This situation was obviously frustratingly evident to the men of the 16th Brigade.  According to Colonel Etuk (rtd),


“They [NAF] used passenger aircraft to be dropping things – so you come and see another line of battle – when this plane started coming and hovering around town, the rebels were waiting – when they knew that the plane was there they would be waiting for any drop that came – so it was a battle for my troops to be able to collect these things and for the rebels to – so it was cross-fire.  So this thing continued and continued; each time the plane took off [from Port Harcourt] everybody was ready.  At times the pilot would come but because of the firing from the rebels he would go back with all the cargo.  He couldn’t come down nor could he even go within the level at which he should drop these things.”


The interesting thing about this scenario is that at no time were the NAF resupply DC-3s accompanied by NAF bombers.  Tactical airdrops – usually launched in response to requests from the Divisional Commander - occurred independently of close air-support and ground-attack missions, which took place at other times!


“Biafra Kwenu!”


Quite apart from the drama of airdrops, life in the 16th Brigade under siege provided an opportunity to become intimately familiar with the mettle of opposing Biafran troops.  According to Colonel Etuk (rtd),


“They [Biafrans] were more determined than the Federal troops from my own assessment because as a field commander certain times you move and think it was just going to be a child’s play but by the time you get there you’ll be faced with a different situation [sic] entirely.  You may, for example, reach a point where you’ll have to dislodge three rebels.  [Then] at a point you realize [sic] that you have put up a strong battle to dislodge them.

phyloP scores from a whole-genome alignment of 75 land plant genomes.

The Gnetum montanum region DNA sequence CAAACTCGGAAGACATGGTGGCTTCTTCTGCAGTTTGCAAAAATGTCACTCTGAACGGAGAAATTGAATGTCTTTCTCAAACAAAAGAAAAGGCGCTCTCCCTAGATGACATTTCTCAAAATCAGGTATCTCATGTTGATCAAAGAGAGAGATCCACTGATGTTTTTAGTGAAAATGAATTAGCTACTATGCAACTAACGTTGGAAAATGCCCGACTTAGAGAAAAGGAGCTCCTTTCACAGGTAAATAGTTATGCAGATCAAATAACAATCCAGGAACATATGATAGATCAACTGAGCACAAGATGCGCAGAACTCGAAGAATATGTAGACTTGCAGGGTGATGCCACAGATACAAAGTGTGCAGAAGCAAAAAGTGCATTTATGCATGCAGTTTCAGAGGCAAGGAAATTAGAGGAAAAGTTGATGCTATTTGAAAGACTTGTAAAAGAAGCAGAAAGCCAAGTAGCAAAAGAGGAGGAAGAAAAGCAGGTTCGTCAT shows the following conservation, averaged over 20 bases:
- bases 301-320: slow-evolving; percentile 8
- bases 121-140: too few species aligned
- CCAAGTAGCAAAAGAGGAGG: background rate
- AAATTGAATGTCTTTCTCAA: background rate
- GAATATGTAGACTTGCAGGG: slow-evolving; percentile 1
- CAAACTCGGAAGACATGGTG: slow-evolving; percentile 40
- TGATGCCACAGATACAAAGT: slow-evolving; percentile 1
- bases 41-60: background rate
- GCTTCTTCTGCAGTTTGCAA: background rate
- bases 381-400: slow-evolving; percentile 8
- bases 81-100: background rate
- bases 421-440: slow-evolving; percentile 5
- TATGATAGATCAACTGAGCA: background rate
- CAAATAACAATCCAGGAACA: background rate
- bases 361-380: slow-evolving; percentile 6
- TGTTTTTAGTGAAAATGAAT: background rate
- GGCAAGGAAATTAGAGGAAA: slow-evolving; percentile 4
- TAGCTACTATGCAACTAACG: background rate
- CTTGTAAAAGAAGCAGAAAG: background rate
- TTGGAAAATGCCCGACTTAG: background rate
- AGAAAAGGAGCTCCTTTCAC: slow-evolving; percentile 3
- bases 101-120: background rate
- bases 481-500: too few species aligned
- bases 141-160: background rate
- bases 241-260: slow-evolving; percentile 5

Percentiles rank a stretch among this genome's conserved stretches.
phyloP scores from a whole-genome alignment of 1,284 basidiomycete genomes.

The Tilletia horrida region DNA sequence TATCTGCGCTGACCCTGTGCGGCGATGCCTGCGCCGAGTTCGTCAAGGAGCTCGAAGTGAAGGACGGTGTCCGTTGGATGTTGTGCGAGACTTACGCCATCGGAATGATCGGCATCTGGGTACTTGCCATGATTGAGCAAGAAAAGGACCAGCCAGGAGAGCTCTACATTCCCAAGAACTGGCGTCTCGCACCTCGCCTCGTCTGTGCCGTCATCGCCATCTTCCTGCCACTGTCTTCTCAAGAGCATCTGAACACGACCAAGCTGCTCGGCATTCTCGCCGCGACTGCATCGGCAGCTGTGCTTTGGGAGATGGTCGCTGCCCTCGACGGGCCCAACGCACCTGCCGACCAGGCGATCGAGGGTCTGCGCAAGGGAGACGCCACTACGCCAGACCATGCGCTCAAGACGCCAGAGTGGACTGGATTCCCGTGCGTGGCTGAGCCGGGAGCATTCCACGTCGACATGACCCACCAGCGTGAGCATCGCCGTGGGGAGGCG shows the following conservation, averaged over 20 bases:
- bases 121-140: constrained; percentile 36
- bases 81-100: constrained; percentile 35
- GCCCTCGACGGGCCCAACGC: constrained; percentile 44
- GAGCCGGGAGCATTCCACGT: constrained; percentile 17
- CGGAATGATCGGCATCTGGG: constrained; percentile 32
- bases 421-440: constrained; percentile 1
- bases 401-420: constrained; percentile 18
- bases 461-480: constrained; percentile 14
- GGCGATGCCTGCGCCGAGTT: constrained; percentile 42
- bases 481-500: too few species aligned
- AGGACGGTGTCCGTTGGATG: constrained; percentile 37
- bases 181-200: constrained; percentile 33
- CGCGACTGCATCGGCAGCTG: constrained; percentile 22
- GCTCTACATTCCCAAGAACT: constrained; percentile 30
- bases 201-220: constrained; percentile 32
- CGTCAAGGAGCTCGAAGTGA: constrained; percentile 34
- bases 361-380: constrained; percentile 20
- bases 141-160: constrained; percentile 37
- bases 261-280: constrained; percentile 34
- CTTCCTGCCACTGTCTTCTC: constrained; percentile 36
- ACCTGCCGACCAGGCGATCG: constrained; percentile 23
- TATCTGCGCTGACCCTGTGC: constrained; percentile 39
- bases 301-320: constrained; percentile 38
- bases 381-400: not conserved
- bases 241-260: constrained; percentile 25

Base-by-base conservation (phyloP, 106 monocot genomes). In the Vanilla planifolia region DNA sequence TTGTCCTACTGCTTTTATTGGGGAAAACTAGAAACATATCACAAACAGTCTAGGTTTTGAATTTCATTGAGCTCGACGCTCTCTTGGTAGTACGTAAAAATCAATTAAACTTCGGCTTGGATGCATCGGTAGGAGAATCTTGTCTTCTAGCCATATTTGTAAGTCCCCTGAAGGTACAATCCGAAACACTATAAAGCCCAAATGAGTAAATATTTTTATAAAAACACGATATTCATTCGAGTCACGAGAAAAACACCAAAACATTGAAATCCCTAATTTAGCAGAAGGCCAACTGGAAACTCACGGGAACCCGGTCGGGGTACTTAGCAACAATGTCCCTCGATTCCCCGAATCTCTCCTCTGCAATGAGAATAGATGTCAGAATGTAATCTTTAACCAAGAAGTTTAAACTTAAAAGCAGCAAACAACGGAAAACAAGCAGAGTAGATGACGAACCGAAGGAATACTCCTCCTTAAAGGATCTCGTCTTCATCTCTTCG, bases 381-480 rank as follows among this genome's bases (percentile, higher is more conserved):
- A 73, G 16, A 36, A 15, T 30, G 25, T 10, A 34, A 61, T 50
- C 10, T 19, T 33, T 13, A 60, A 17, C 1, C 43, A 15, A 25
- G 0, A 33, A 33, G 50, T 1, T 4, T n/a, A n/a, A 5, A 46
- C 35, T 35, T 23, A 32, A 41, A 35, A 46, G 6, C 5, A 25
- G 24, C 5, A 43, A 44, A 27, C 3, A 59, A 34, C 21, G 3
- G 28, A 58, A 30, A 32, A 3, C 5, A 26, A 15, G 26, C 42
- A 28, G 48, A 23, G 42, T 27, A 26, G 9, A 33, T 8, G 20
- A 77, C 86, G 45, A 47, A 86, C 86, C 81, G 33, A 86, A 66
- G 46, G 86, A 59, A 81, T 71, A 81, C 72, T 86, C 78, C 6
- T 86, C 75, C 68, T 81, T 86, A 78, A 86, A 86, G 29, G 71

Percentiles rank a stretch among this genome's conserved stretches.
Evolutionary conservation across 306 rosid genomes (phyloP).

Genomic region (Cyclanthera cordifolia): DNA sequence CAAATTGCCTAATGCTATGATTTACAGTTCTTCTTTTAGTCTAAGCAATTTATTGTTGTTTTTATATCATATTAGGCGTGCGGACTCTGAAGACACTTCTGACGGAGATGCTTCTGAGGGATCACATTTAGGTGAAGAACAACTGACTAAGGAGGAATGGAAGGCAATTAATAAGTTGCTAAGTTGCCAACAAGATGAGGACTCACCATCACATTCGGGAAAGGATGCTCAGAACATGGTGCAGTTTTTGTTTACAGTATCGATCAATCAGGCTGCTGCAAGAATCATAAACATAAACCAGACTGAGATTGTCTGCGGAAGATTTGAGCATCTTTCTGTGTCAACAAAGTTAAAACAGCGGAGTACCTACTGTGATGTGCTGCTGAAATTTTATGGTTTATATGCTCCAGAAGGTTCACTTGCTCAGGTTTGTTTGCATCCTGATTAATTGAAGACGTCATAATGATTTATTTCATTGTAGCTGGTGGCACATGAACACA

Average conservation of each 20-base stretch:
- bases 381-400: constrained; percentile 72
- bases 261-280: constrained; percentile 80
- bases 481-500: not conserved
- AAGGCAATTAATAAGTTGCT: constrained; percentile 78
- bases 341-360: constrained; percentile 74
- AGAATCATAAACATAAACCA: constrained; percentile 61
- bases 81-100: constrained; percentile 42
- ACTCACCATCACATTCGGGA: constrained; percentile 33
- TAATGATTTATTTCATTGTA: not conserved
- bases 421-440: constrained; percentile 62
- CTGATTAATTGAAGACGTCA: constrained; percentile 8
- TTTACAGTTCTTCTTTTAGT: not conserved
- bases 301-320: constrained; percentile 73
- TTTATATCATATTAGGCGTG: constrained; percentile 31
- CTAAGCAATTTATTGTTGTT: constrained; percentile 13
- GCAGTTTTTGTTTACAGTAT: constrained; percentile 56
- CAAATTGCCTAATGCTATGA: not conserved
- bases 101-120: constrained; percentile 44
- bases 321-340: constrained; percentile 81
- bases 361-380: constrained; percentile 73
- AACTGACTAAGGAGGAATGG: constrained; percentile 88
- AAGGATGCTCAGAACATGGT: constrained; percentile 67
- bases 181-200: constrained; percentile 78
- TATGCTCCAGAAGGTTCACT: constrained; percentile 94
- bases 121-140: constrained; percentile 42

What about the woman who had always been threatening my troops, a female Captain!   So a number of times my boys will come and say as soon as this woman comes she will stand just on the road like that and with her walking stick as soon as she surfaces she will say, “Biafra Kwenu!  Biafra Kwenu!”  They will follow up.


So one day, one Fulani boy came to me and said, “Oga, Walahi! Talahi! Zai kacheta” meaning, “I will kill her.”  I asked him how he was going to do that. So when she came and started doing all that the boy just kept quiet. He took [sic] only one round. He dropped it on the ground and sharpened it, squeezed the sand off, tucked it in, aimed at her – because each time she came she would do that [and] the boys would run away.  The boy aimed and got her right there and by the time we went to and recover the body – Oh! My God!  That is why I said the rebels were determined.  For us to succeed in getting this woman it was a tug of war.  The rebels refused to let us carry this woman.”